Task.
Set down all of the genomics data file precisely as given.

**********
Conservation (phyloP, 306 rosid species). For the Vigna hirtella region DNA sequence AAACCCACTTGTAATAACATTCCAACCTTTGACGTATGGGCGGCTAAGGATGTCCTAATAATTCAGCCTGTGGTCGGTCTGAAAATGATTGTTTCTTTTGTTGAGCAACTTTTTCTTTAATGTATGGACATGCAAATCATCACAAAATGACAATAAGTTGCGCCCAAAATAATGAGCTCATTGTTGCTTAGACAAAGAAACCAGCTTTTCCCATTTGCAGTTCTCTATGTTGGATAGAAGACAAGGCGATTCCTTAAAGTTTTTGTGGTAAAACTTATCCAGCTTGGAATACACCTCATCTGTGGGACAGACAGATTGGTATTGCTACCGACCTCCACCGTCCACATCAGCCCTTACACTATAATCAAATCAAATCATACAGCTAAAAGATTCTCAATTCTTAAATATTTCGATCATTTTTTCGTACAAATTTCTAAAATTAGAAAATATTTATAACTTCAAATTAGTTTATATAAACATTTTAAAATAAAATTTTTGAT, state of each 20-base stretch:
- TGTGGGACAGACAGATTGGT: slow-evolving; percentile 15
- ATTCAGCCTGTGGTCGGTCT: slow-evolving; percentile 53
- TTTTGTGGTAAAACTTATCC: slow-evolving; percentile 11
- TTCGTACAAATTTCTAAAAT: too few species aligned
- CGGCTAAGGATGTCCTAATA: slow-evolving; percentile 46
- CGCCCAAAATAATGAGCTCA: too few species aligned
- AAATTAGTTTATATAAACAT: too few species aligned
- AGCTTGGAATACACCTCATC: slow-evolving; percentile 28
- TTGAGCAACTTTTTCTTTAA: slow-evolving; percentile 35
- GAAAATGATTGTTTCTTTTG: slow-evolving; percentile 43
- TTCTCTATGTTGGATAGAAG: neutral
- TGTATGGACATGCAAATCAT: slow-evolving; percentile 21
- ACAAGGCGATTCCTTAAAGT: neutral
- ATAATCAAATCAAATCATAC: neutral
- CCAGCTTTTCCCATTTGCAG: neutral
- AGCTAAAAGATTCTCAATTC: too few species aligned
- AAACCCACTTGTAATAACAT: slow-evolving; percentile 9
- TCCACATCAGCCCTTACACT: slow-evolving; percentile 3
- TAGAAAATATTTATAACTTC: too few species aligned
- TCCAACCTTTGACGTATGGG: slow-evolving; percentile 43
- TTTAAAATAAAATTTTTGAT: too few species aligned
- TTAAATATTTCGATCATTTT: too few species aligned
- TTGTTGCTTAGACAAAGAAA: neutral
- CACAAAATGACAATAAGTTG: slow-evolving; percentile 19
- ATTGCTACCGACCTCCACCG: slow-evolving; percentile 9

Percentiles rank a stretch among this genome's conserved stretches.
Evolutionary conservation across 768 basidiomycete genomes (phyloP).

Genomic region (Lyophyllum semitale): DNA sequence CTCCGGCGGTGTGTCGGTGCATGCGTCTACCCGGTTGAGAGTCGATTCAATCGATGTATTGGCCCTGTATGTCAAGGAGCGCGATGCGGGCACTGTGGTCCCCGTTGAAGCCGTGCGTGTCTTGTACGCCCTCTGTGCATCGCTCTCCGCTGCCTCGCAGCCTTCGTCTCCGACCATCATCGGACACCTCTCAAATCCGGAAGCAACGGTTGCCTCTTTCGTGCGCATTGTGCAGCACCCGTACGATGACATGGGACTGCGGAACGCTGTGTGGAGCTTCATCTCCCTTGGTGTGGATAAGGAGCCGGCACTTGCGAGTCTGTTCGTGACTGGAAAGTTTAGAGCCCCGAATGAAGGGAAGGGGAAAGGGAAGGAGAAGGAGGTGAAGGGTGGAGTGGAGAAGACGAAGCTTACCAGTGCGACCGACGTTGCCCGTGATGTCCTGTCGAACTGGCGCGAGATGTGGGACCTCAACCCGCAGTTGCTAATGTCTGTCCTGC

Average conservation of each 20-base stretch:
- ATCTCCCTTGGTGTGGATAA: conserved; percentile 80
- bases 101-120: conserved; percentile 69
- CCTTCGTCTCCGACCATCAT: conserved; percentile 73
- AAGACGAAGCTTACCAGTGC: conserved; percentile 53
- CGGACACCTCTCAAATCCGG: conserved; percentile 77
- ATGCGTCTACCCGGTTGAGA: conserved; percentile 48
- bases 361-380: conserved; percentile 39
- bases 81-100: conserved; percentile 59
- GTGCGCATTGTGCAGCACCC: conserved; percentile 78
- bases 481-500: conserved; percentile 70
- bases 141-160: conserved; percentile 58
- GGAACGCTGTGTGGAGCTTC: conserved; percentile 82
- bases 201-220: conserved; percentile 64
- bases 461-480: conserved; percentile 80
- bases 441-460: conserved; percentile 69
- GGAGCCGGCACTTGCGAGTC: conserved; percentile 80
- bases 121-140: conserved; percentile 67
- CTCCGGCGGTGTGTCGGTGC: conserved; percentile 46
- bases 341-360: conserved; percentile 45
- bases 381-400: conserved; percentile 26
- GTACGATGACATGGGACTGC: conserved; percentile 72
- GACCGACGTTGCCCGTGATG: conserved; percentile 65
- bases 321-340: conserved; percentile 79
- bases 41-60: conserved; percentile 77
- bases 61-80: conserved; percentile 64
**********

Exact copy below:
Conservation (phyloP, 306 rosid species). For the Vigna hirtella region DNA sequence AAACCCACTTGTAATAACATTCCAACCTTTGACGTATGGGCGGCTAAGGATGTCCTAATAATTCAGCCTGTGGTCGGTCTGAAAATGATTGTTTCTTTTGTTGAGCAACTTTTTCTTTAATGTATGGACATGCAAATCATCACAAAATGACAATAAGTTGCGCCCAAAATAATGAGCTCATTGTTGCTTAGACAAAGAAACCAGCTTTTCCCATTTGCAGTTCTCTATGTTGGATAGAAGACAAGGCGATTCCTTAAAGTTTTTGTGGTAAAACTTATCCAGCTTGGAATACACCTCATCTGTGGGACAGACAGATTGGTATTGCTACCGACCTCCACCGTCCACATCAGCCCTTACACTATAATCAAATCAAATCATACAGCTAAAAGATTCTCAATTCTTAAATATTTCGATCATTTTTTCGTACAAATTTCTAAAATTAGAAAATATTTATAACTTCAAATTAGTTTATATAAACATTTTAAAATAAAATTTTTGAT, state of each 20-base stretch:
- TGTGGGACAGACAGATTGGT: slow-evolving; percentile 15
- ATTCAGCCTGTGGTCGGTCT: slow-evolving; percentile 53
- TTTTGTGGTAAAACTTATCC: slow-evolving; percentile 11
- TTCGTACAAATTTCTAAAAT: too few species aligned
- CGGCTAAGGATGTCCTAATA: slow-evolving; percentile 46
- CGCCCAAAATAATGAGCTCA: too few species aligned
- AAATTAGTTTATATAAACAT: too few species aligned
- AGCTTGGAATACACCTCATC: slow-evolving; percentile 28
- TTGAGCAACTTTTTCTTTAA: slow-evolving; percentile 35
- GAAAATGATTGTTTCTTTTG: slow-evolving; percentile 43
- TTCTCTATGTTGGATAGAAG: neutral
- TGTATGGACATGCAAATCAT: slow-evolving; percentile 21
- ACAAGGCGATTCCTTAAAGT: neutral
- ATAATCAAATCAAATCATAC: neutral
- CCAGCTTTTCCCATTTGCAG: neutral
- AGCTAAAAGATTCTCAATTC: too few species aligned
- AAACCCACTTGTAATAACAT: slow-evolving; percentile 9
- TCCACATCAGCCCTTACACT: slow-evolving; percentile 3
- TAGAAAATATTTATAACTTC: too few species aligned
- TCCAACCTTTGACGTATGGG: slow-evolving; percentile 43
- TTTAAAATAAAATTTTTGAT: too few species aligned
- TTAAATATTTCGATCATTTT: too few species aligned
- TTGTTGCTTAGACAAAGAAA: neutral
- CACAAAATGACAATAAGTTG: slow-evolving; percentile 19
- ATTGCTACCGACCTCCACCG: slow-evolving; percentile 9

Percentiles rank a stretch among this genome's conserved stretches.
Evolutionary conservation across 768 basidiomycete genomes (phyloP).

Genomic region (Lyophyllum semitale): DNA sequence CTCCGGCGGTGTGTCGGTGCATGCGTCTACCCGGTTGAGAGTCGATTCAATCGATGTATTGGCCCTGTATGTCAAGGAGCGCGATGCGGGCACTGTGGTCCCCGTTGAAGCCGTGCGTGTCTTGTACGCCCTCTGTGCATCGCTCTCCGCTGCCTCGCAGCCTTCGTCTCCGACCATCATCGGACACCTCTCAAATCCGGAAGCAACGGTTGCCTCTTTCGTGCGCATTGTGCAGCACCCGTACGATGACATGGGACTGCGGAACGCTGTGTGGAGCTTCATCTCCCTTGGTGTGGATAAGGAGCCGGCACTTGCGAGTCTGTTCGTGACTGGAAAGTTTAGAGCCCCGAATGAAGGGAAGGGGAAAGGGAAGGAGAAGGAGGTGAAGGGTGGAGTGGAGAAGACGAAGCTTACCAGTGCGACCGACGTTGCCCGTGATGTCCTGTCGAACTGGCGCGAGATGTGGGACCTCAACCCGCAGTTGCTAATGTCTGTCCTGC

Average conservation of each 20-base stretch:
- ATCTCCCTTGGTGTGGATAA: conserved; percentile 80
- bases 101-120: conserved; percentile 69
- CCTTCGTCTCCGACCATCAT: conserved; percentile 73
- AAGACGAAGCTTACCAGTGC: conserved; percentile 53
- CGGACACCTCTCAAATCCGG: conserved; percentile 77
- ATGCGTCTACCCGGTTGAGA: conserved; percentile 48
- bases 361-380: conserved; percentile 39
- bases 81-100: conserved; percentile 59
- GTGCGCATTGTGCAGCACCC: conserved; percentile 78
- bases 481-500: conserved; percentile 70
- bases 141-160: conserved; percentile 58
- GGAACGCTGTGTGGAGCTTC: conserved; percentile 82
- bases 201-220: conserved; percentile 64
- bases 461-480: conserved; percentile 80
- bases 441-460: conserved; percentile 69
- GGAGCCGGCACTTGCGAGTC: conserved; percentile 80
- bases 121-140: conserved; percentile 67
- CTCCGGCGGTGTGTCGGTGC: conserved; percentile 46
- bases 341-360: conserved; percentile 45
- bases 381-400: conserved; percentile 26
- GTACGATGACATGGGACTGC: conserved; percentile 72
- GACCGACGTTGCCCGTGATG: conserved; percentile 65
- bases 321-340: conserved; percentile 79
- bases 41-60: conserved; percentile 77
- bases 61-80: conserved; percentile 64